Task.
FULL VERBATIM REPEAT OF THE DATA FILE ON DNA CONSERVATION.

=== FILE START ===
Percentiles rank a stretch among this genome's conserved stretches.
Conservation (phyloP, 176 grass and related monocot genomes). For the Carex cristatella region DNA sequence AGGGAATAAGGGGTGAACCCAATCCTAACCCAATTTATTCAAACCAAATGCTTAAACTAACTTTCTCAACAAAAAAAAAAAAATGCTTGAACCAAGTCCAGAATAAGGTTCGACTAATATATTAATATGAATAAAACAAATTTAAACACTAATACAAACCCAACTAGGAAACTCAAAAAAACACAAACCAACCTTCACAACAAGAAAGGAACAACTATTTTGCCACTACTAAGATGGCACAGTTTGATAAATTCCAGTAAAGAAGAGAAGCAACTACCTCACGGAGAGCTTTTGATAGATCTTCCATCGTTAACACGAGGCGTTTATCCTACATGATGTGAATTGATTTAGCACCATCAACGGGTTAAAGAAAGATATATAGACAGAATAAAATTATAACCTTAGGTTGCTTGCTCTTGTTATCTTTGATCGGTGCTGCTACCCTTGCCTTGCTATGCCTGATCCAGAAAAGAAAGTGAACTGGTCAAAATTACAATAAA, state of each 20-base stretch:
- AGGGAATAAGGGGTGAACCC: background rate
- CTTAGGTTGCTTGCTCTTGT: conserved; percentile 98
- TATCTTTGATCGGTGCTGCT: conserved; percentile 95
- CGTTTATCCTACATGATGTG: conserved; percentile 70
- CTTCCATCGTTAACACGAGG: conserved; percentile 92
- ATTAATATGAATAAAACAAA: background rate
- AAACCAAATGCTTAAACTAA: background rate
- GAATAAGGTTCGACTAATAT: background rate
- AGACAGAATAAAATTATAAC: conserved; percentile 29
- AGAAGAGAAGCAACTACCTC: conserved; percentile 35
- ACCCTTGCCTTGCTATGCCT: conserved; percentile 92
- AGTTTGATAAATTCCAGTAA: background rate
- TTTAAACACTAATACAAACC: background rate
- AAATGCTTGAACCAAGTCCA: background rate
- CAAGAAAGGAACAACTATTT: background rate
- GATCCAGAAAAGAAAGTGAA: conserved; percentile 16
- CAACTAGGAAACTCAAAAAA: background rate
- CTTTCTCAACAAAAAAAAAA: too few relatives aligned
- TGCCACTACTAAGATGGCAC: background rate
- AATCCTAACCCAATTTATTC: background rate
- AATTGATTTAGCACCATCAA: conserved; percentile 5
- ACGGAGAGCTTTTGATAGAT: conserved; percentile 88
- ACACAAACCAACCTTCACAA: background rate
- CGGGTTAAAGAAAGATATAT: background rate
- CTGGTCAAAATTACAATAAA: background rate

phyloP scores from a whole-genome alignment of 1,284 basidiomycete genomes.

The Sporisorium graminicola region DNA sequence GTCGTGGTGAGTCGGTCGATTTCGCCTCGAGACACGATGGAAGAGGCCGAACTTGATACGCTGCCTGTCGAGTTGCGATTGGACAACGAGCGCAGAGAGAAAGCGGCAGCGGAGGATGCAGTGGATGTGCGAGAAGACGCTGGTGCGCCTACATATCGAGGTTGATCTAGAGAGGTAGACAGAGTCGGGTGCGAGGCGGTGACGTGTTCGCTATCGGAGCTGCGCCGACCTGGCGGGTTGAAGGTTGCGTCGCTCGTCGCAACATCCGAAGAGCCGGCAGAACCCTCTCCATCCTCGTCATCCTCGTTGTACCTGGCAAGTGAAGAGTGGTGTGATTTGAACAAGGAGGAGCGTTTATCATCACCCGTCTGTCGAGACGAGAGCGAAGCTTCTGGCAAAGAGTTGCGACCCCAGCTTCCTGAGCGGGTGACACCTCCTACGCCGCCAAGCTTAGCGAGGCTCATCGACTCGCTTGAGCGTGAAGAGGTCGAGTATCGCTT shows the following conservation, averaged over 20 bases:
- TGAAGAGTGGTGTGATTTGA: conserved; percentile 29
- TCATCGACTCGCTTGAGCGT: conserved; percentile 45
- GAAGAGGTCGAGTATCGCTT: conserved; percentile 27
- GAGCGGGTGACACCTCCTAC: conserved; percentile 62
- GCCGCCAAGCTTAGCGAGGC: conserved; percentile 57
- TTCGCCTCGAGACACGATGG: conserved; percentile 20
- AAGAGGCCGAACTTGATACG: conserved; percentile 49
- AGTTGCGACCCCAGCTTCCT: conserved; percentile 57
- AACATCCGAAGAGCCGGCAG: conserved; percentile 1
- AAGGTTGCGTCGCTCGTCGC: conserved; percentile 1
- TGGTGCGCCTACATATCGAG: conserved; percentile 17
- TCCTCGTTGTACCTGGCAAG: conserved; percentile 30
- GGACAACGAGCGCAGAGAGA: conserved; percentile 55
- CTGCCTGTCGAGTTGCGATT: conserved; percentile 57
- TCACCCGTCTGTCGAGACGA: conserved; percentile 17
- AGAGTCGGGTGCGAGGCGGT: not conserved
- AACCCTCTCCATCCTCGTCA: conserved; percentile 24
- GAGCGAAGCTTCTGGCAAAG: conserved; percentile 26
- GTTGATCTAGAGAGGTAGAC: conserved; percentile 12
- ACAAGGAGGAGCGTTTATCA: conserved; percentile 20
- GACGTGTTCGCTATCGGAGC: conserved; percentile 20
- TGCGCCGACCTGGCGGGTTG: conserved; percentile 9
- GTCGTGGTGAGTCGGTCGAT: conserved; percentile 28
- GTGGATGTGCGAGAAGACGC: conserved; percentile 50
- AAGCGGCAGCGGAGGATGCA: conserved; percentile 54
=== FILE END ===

Percentiles rank a stretch among this genome's conserved stretches.
Conservation (phyloP, 176 grass and related monocot genomes). For the Carex cristatella region DNA sequence AGGGAATAAGGGGTGAACCCAATCCTAACCCAATTTATTCAAACCAAATGCTTAAACTAACTTTCTCAACAAAAAAAAAAAAATGCTTGAACCAAGTCCAGAATAAGGTTCGACTAATATATTAATATGAATAAAACAAATTTAAACACTAATACAAACCCAACTAGGAAACTCAAAAAAACACAAACCAACCTTCACAACAAGAAAGGAACAACTATTTTGCCACTACTAAGATGGCACAGTTTGATAAATTCCAGTAAAGAAGAGAAGCAACTACCTCACGGAGAGCTTTTGATAGATCTTCCATCGTTAACACGAGGCGTTTATCCTACATGATGTGAATTGATTTAGCACCATCAACGGGTTAAAGAAAGATATATAGACAGAATAAAATTATAACCTTAGGTTGCTTGCTCTTGTTATCTTTGATCGGTGCTGCTACCCTTGCCTTGCTATGCCTGATCCAGAAAAGAAAGTGAACTGGTCAAAATTACAATAAA, state of each 20-base stretch:
- AGGGAATAAGGGGTGAACCC: background rate
- CTTAGGTTGCTTGCTCTTGT: conserved; percentile 98
- TATCTTTGATCGGTGCTGCT: conserved; percentile 95
- CGTTTATCCTACATGATGTG: conserved; percentile 70
- CTTCCATCGTTAACACGAGG: conserved; percentile 92
- ATTAATATGAATAAAACAAA: background rate
- AAACCAAATGCTTAAACTAA: background rate
- GAATAAGGTTCGACTAATAT: background rate
- AGACAGAATAAAATTATAAC: conserved; percentile 29
- AGAAGAGAAGCAACTACCTC: conserved; percentile 35
- ACCCTTGCCTTGCTATGCCT: conserved; percentile 92
- AGTTTGATAAATTCCAGTAA: background rate
- TTTAAACACTAATACAAACC: background rate
- AAATGCTTGAACCAAGTCCA: background rate
- CAAGAAAGGAACAACTATTT: background rate
- GATCCAGAAAAGAAAGTGAA: conserved; percentile 16
- CAACTAGGAAACTCAAAAAA: background rate
- CTTTCTCAACAAAAAAAAAA: too few relatives aligned
- TGCCACTACTAAGATGGCAC: background rate
- AATCCTAACCCAATTTATTC: background rate
- AATTGATTTAGCACCATCAA: conserved; percentile 5
- ACGGAGAGCTTTTGATAGAT: conserved; percentile 88
- ACACAAACCAACCTTCACAA: background rate
- CGGGTTAAAGAAAGATATAT: background rate
- CTGGTCAAAATTACAATAAA: background rate

phyloP scores from a whole-genome alignment of 1,284 basidiomycete genomes.

The Sporisorium graminicola region DNA sequence GTCGTGGTGAGTCGGTCGATTTCGCCTCGAGACACGATGGAAGAGGCCGAACTTGATACGCTGCCTGTCGAGTTGCGATTGGACAACGAGCGCAGAGAGAAAGCGGCAGCGGAGGATGCAGTGGATGTGCGAGAAGACGCTGGTGCGCCTACATATCGAGGTTGATCTAGAGAGGTAGACAGAGTCGGGTGCGAGGCGGTGACGTGTTCGCTATCGGAGCTGCGCCGACCTGGCGGGTTGAAGGTTGCGTCGCTCGTCGCAACATCCGAAGAGCCGGCAGAACCCTCTCCATCCTCGTCATCCTCGTTGTACCTGGCAAGTGAAGAGTGGTGTGATTTGAACAAGGAGGAGCGTTTATCATCACCCGTCTGTCGAGACGAGAGCGAAGCTTCTGGCAAAGAGTTGCGACCCCAGCTTCCTGAGCGGGTGACACCTCCTACGCCGCCAAGCTTAGCGAGGCTCATCGACTCGCTTGAGCGTGAAGAGGTCGAGTATCGCTT shows the following conservation, averaged over 20 bases:
- TGAAGAGTGGTGTGATTTGA: conserved; percentile 29
- TCATCGACTCGCTTGAGCGT: conserved; percentile 45
- GAAGAGGTCGAGTATCGCTT: conserved; percentile 27
- GAGCGGGTGACACCTCCTAC: conserved; percentile 62
- GCCGCCAAGCTTAGCGAGGC: conserved; percentile 57
- TTCGCCTCGAGACACGATGG: conserved; percentile 20
- AAGAGGCCGAACTTGATACG: conserved; percentile 49
- AGTTGCGACCCCAGCTTCCT: conserved; percentile 57
- AACATCCGAAGAGCCGGCAG: conserved; percentile 1
- AAGGTTGCGTCGCTCGTCGC: conserved; percentile 1
- TGGTGCGCCTACATATCGAG: conserved; percentile 17
- TCCTCGTTGTACCTGGCAAG: conserved; percentile 30
- GGACAACGAGCGCAGAGAGA: conserved; percentile 55
- CTGCCTGTCGAGTTGCGATT: conserved; percentile 57
- TCACCCGTCTGTCGAGACGA: conserved; percentile 17
- AGAGTCGGGTGCGAGGCGGT: not conserved
- AACCCTCTCCATCCTCGTCA: conserved; percentile 24
- GAGCGAAGCTTCTGGCAAAG: conserved; percentile 26
- GTTGATCTAGAGAGGTAGAC: conserved; percentile 12
- ACAAGGAGGAGCGTTTATCA: conserved; percentile 20
- GACGTGTTCGCTATCGGAGC: conserved; percentile 20
- TGCGCCGACCTGGCGGGTTG: conserved; percentile 9
- GTCGTGGTGAGTCGGTCGAT: conserved; percentile 28
- GTGGATGTGCGAGAAGACGC: conserved; percentile 50
- AAGCGGCAGCGGAGGATGCA: conserved; percentile 54